Two and half years after young Tunisian street vendor Mohamed Bouazizi triggered the beginning of Arab Spring when he immolated himself in front of his local municipal building, Tunisians are still struggling to re-define and re-build their nation. “The After Revolution,” sponsored by the French Institute Alliance Française (FIAF) as part of the World Nomads Tunisia Festival, is a celebratory — yet cautionary — look at the tiny North African country in the wake of the “Jasmine Revolution,” which toppled the 25-year long autocratic presidency of Zine al-Abidine Ben Ali. The three-venue exhibition includes graffiti at 5Pointz, photography at White Box, and a provocative exhibition of multimedia works at FIAF that engage with the growing presence of extreme Islamists in Tunisia.
Almost all of the works in “The After Revolution” are a response to the ultra-conservative Salafist movement, which believes in a literal interpretation of the Koran and a return to a puritanican form of Islam. Having been banned under the secular regime of Ben Ali, Salafists have gained traction under the moderately Islamic Ennahd goverment, that has been in power since the revolution; they have been accused of destroying heritage sites throughout Tunisia, and earlier this month, were blamed for the murder of Shokri Belaid, a secular political opponent. The group was also responsible for inciting the riots that broke out at the 2012 Printemps des arts art fair in response to works by Nadia Jelassi and Mohamed Ben Slama, the latter of whom has works in the FIAF show along with other young Tunisian artists Héla Ammar, Amel Ben Attia, Nicène Kossentini, and Mouna Jemal Siala.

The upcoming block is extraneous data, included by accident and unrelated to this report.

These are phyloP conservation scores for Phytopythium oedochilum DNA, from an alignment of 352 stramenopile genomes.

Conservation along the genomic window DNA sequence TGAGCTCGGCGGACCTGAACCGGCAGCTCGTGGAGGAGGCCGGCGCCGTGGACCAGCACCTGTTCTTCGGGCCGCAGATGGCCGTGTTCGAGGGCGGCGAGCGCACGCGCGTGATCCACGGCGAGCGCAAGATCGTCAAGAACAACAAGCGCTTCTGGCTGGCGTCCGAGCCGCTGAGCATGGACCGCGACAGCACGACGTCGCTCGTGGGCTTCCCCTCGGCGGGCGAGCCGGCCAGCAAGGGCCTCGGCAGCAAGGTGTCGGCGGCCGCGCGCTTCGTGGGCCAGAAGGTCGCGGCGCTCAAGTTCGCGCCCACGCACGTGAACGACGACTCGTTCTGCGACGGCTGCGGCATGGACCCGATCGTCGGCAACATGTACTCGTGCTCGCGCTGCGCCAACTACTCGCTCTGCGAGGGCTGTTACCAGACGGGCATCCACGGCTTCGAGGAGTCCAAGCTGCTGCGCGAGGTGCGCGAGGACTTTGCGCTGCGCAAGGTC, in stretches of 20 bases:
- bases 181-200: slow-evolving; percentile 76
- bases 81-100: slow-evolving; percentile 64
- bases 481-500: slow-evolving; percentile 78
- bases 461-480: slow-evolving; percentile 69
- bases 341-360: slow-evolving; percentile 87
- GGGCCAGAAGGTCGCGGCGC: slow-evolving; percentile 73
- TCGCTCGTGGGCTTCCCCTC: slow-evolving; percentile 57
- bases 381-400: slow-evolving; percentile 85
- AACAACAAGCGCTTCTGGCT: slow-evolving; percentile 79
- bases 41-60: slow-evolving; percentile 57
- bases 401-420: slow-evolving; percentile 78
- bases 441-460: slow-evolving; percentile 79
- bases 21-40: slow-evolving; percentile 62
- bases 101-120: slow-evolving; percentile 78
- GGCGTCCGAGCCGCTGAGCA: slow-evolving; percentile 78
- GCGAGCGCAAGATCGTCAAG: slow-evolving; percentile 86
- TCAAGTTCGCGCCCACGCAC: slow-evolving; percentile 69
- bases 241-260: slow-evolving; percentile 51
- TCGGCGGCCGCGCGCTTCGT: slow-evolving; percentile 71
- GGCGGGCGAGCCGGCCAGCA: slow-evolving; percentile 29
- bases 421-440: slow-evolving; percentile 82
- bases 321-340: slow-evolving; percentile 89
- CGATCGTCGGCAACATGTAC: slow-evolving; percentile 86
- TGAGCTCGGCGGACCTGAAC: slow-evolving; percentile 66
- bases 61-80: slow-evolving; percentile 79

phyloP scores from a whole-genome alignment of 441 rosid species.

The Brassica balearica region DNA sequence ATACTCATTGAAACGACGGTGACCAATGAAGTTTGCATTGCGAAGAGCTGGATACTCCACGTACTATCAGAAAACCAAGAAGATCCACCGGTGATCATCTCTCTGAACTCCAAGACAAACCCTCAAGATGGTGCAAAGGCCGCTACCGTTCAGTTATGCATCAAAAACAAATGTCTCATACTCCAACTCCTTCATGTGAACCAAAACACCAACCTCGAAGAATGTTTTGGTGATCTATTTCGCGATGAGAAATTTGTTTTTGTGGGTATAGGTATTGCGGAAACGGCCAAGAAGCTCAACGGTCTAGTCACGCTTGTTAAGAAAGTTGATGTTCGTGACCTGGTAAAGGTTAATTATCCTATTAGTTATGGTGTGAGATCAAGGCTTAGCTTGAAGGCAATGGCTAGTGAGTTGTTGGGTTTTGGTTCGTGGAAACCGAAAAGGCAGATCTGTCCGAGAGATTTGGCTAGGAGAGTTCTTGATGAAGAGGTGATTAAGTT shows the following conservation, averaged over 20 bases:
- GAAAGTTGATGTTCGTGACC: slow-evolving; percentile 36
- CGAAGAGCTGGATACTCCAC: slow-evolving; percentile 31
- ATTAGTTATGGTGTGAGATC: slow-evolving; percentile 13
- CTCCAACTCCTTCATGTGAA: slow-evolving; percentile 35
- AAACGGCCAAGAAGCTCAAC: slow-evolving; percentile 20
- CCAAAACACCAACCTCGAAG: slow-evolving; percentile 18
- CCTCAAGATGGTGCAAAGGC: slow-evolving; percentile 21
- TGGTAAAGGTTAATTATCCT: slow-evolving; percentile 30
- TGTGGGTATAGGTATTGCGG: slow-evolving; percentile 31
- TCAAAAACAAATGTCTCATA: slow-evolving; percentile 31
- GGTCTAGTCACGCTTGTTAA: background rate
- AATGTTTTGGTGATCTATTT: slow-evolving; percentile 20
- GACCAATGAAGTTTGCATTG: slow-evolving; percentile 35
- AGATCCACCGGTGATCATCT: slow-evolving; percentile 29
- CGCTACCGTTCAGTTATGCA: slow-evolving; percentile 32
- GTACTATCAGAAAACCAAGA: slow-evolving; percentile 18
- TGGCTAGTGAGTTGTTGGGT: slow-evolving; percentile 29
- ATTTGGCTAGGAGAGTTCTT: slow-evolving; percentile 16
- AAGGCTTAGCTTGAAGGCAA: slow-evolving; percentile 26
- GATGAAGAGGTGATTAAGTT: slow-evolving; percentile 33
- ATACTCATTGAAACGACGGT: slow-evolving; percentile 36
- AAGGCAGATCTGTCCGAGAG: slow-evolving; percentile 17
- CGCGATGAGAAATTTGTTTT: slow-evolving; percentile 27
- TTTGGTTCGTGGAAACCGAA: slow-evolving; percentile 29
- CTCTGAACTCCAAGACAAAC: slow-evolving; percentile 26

The exhibition’s Tunis-based curator, Leila Souissi, explained that she “chose mostly women, because right now in Tunisia, women are the most fragile with the Islamist government that we have.” Ennahd has been under scrutiny for its stance on women. Last August, the party came under attack for a clause in the constitution that describes women as complementary to men, rather than equal to men, though at the same time the party has also increased the presence of women in political spheres. Recognized as one of the most secular nations in the region, Tunisia has historically granted women freedoms many of their neighbors do not. (According to the United Nations Human Development Indicators, Tunisia was ranked higher than America in terms of gender equality immediately following the revolution, but has since fallen to just below America's ranking.)
Four of the five artists in the FIAF show are women, and almost all of the works depict female figures — a video piece portrays a woman being covered bit by bit in a black fabric until her face is not visible; a series of photographs show a woman isolated in a tiny room holding a giant key; in a painting, the silhouette of a woman lies submissively below a Salafist style black flag inscribed with the 99 different words for Allah; and in a series of three photographs is a woman with swirls of water pouring from her mouth because, as Souissi explained, “even if we talk, they don’t give a damn about what we say.” Souissi continued, “Art is the reflection of what we are living now. It’s kind of a resistance.”
Describing Kossentini’s animated video of a traditional Tunisian mosaic, Souissi said, “Tunisia is like this type of mosaic. Women, men, Muslim, democratic, violent — we have to find a way to live together. We have no choice.”
“The After Revolution” is on view through June 1, at FIAF, 22 East 60th Street, New York.